Fire again damaged the abbey in 1300, the damage taking seven years to correct, and Abbot John Thokey took on the challenge of building the new dormitory, and the whole of the south aisle of the nave - which was ready for collapse. The windows and vaulting of the aisle remain as a dedication to his hard work. If there was ever a question over structure, there is none over its restoration. The cathedral boasts daring masonry work, and ingenious redesign. The men and women who dared to work in dangerous conditions saved the nave from falling down like a deck of cards or, in the words of Professor Willis, “Like a capsized ship”. Building would then go on for over two more centuries as the cathedral took on a very different feel.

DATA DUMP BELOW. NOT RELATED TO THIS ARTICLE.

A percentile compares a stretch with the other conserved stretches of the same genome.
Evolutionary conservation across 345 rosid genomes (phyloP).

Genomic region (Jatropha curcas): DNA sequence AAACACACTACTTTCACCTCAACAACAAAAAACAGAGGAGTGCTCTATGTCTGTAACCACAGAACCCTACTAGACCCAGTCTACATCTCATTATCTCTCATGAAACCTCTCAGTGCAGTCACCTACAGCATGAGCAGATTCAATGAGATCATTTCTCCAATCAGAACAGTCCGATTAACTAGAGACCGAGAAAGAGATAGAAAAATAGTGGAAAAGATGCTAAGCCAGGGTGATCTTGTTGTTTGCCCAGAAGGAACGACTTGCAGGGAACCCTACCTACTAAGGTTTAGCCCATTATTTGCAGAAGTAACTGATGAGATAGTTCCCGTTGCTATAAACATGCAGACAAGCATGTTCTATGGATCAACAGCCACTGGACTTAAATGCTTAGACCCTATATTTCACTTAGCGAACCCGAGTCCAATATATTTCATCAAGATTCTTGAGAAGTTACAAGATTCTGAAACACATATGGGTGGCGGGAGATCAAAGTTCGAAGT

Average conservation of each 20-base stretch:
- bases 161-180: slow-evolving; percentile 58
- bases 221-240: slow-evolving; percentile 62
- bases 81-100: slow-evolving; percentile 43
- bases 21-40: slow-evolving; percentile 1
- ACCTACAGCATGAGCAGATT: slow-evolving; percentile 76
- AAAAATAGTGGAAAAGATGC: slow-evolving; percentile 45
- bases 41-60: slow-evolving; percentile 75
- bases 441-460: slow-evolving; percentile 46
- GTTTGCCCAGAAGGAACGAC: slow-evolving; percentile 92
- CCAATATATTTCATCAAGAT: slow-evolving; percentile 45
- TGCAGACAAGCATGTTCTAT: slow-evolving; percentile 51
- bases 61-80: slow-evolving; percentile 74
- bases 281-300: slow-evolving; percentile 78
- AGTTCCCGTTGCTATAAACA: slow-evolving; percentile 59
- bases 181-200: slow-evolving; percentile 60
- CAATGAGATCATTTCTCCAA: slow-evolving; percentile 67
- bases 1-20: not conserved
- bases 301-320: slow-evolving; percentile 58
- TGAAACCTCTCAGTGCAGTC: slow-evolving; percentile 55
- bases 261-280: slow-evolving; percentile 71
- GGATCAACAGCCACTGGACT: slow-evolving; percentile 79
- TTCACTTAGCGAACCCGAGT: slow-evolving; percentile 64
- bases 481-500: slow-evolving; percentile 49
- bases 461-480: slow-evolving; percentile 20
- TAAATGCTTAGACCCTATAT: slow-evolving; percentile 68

Gloucester is the birthplace of the Perpendicular style. Thokey and his successors all contributed to the focus of the Perpendicular nature of the church and Abbot’s Wigmore, Staunton and Horton can all take the plaudits for continuing Thokey’s vision. Perpendicular roof vaulting is believed to have been commenced by Wigmore and his master builders in about 1350, and the work is unparalleled. The Norman style was tampered with and the cathedral acquired characteristics not seen anywhere else in England. Walter Froucester, a renowned figure in the history of the building, completed the cloisters which many would say have not been matched - anywhere! It is a perfect structure. The cathedral now had a Norman nave, Gothic vaulting, a Perpendicular choir and transepts in a Romanesque outer shell. Morwent would be involved in the South Porch in years to come and Thomas Seabroke planned the cathedral’s greatest feature, the central tower. Abbot’s Hanley and Farley finished the building off with the Lady chapel to leave the cathedral as we know it today. Not a mismatch of styles and ideas, but a transformation over centuries of building, of decoration and refurbishment that leave us with a view of one of the most unique and special buildings England has to offer.